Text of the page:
The Deltabox II sleds are still on solid ground, as their band of loyal buyers remains strong. The Apex and Vector received very nice updates in the 2015 and 2016 model years with the SingleShot rear suspension and YCCT electronic driving system. The only change between the Apex and RS Vector lineup is the elimination of the RS Vector LE. You can, however, still buy the LE package on the RS Vector X-TX, just not the shorter track version.

We don’t see these sleds going anywhere, but maybe getting a front suspension overhaul in 2018-19? Here’s to hoping.
Kort Duce photo
SideWinder L-TX SE
Yamaha SR Viper MPI turbo aftermarket
No More MPI Turbos?
If we’re speaking candidly, we can clearly see now that the MPI-Yamaha agreement for the dealer-installed turbo kits was a stopgap until this engine (which was in the works before any Arctic Cat agreement, per Yamaha) was ready for production. It wasn’t a bad idea, but Yamaha was essentially adding a turbo to a sled that was meant to compete with 120+ hp or 600cc sleds. That said, extra power was much needed to compete with 800cc mountain sleds. We just don’t know if it ever really worked out as either party had hoped.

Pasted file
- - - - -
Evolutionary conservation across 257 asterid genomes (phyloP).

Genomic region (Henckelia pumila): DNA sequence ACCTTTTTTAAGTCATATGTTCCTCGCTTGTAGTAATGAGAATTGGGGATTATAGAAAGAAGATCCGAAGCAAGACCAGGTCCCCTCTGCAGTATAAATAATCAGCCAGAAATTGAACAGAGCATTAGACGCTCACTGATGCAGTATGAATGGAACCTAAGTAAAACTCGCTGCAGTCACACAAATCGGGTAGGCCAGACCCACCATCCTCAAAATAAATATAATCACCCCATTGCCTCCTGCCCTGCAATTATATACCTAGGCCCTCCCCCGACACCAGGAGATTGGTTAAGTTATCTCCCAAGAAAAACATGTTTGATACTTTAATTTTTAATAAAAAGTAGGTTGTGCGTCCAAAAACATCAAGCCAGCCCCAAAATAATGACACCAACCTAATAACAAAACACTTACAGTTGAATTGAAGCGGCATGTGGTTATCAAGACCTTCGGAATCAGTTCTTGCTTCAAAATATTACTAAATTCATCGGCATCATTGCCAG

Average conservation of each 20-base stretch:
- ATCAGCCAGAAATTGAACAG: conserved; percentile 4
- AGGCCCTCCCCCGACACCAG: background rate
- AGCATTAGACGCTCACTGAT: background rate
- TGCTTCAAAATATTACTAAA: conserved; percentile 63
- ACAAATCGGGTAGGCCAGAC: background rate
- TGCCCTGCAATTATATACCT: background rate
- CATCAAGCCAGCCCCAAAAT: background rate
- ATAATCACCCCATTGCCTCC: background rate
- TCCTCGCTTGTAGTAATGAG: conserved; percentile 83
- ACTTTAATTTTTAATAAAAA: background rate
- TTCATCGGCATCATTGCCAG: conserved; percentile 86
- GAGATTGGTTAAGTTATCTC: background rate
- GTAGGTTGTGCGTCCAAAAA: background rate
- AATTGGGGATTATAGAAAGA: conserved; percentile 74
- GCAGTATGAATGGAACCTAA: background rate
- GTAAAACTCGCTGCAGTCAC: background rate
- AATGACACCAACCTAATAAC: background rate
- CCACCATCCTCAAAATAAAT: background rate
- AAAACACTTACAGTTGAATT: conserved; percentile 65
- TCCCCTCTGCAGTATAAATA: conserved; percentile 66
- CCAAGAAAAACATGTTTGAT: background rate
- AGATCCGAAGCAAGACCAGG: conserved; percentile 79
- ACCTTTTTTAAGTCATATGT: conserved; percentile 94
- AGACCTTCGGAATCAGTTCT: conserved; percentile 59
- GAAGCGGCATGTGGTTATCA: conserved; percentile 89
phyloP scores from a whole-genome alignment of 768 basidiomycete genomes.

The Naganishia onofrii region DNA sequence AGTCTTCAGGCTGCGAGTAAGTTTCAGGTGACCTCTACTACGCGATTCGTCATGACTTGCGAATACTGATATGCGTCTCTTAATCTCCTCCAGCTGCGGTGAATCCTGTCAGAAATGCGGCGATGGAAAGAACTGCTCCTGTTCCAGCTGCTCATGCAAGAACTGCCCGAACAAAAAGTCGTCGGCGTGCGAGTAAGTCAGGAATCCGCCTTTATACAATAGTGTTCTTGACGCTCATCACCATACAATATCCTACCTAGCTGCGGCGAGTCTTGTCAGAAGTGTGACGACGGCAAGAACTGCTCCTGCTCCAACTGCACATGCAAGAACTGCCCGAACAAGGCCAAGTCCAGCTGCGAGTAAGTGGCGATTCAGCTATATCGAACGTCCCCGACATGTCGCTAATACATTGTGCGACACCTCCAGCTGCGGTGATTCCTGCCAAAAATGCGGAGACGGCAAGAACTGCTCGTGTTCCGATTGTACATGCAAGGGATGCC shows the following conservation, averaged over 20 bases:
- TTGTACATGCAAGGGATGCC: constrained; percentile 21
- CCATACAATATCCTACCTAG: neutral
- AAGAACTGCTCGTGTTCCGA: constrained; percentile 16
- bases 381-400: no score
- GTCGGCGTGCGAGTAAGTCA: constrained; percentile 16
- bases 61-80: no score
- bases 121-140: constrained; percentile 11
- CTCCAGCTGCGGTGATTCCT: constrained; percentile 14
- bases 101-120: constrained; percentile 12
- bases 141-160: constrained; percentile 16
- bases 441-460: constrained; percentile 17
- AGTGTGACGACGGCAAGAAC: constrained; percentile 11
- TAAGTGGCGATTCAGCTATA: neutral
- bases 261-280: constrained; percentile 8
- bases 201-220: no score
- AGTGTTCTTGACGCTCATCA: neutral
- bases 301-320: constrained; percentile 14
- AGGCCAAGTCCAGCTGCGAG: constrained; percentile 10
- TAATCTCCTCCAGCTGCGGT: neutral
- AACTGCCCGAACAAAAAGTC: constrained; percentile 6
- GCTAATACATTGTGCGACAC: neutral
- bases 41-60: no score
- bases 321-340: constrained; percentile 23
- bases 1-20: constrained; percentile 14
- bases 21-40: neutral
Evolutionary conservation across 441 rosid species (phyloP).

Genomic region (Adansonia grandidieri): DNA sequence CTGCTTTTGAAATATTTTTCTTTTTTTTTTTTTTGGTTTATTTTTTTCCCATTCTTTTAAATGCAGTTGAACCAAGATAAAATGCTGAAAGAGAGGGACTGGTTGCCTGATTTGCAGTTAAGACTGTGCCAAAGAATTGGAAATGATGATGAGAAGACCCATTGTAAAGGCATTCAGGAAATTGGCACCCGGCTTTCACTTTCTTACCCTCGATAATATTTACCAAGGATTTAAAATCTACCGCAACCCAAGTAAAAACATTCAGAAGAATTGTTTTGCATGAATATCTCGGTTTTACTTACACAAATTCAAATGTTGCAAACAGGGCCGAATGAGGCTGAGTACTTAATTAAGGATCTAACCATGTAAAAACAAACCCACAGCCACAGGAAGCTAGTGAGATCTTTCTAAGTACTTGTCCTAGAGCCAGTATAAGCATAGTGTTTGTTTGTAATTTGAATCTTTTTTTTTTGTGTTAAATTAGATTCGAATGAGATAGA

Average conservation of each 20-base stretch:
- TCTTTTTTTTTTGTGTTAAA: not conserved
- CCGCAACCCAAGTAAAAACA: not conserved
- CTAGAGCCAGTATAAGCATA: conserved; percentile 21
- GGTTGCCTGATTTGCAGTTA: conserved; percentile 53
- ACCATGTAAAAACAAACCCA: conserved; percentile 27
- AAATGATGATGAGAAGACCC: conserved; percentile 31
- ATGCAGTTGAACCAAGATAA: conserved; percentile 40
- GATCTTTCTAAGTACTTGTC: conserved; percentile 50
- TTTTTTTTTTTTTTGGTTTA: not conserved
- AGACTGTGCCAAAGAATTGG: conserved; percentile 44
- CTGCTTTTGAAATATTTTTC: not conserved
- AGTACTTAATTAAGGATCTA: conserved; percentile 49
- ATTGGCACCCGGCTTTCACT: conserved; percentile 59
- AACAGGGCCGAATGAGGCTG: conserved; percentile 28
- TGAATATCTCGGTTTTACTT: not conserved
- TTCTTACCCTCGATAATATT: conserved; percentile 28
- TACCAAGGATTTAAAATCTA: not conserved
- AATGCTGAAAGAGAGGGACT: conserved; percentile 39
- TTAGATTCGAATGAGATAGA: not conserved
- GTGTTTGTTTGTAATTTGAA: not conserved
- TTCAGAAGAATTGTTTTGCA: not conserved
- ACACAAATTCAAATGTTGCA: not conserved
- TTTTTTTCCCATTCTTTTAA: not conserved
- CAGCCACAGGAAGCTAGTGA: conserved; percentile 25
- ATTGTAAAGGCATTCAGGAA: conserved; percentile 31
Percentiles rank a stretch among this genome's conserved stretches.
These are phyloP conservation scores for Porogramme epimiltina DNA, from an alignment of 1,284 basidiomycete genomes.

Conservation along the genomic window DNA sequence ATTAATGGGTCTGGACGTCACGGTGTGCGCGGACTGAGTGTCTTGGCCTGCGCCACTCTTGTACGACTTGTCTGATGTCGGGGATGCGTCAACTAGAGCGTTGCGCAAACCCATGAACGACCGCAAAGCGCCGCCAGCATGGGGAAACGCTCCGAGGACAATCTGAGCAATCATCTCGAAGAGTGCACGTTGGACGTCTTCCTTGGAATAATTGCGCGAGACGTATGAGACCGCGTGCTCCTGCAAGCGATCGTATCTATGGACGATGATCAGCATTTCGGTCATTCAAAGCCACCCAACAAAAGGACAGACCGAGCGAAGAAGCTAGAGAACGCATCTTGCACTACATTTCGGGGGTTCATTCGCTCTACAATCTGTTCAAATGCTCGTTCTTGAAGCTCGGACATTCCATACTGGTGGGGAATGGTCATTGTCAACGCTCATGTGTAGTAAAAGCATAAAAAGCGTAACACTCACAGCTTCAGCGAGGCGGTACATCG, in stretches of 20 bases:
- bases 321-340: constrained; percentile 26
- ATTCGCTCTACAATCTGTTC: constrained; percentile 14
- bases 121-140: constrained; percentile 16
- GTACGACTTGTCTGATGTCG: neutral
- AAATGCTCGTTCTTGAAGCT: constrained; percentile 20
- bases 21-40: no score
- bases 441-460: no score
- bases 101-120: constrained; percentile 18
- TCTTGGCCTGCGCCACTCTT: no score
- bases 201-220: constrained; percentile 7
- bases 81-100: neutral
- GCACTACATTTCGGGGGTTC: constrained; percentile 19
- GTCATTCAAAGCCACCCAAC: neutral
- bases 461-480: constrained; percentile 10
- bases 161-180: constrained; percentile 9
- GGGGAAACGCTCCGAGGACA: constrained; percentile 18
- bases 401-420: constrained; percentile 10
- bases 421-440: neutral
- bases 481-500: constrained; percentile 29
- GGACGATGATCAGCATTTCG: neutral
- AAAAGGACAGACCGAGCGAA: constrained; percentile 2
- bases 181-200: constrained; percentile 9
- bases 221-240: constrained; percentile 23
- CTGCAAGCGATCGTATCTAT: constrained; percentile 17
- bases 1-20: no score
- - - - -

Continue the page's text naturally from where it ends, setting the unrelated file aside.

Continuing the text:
The snorkel-style cold air intake wasn’t all that appealing to consumers, and when they went with the under-hood intake mounting on the trail sleds, the machines seemed to heat soak themselves. The net effect was the extra money only put you a little closer to the power-to-weight ratio of 800cc 2-strokes. Now that has changed though, 800s look out!

Clutching: YSRC vs. YVXC
New for YSRC Primary: Fixed sheave, sliding sheave, spider, slider, roller pin, bolt (roller, weight-pin), pin weight 
Same as YVXC Primary:
Bushing (sliding sheave), cap, bushing (cap), roller, rivet (weight), spring
New for YSRC Secondary: Fixed sheave, sliding sheave, ramp (now a roller), secondary spring seat
Same as YVXC Secondary: Bushing (sliding sheave), bushing (spring seat), spring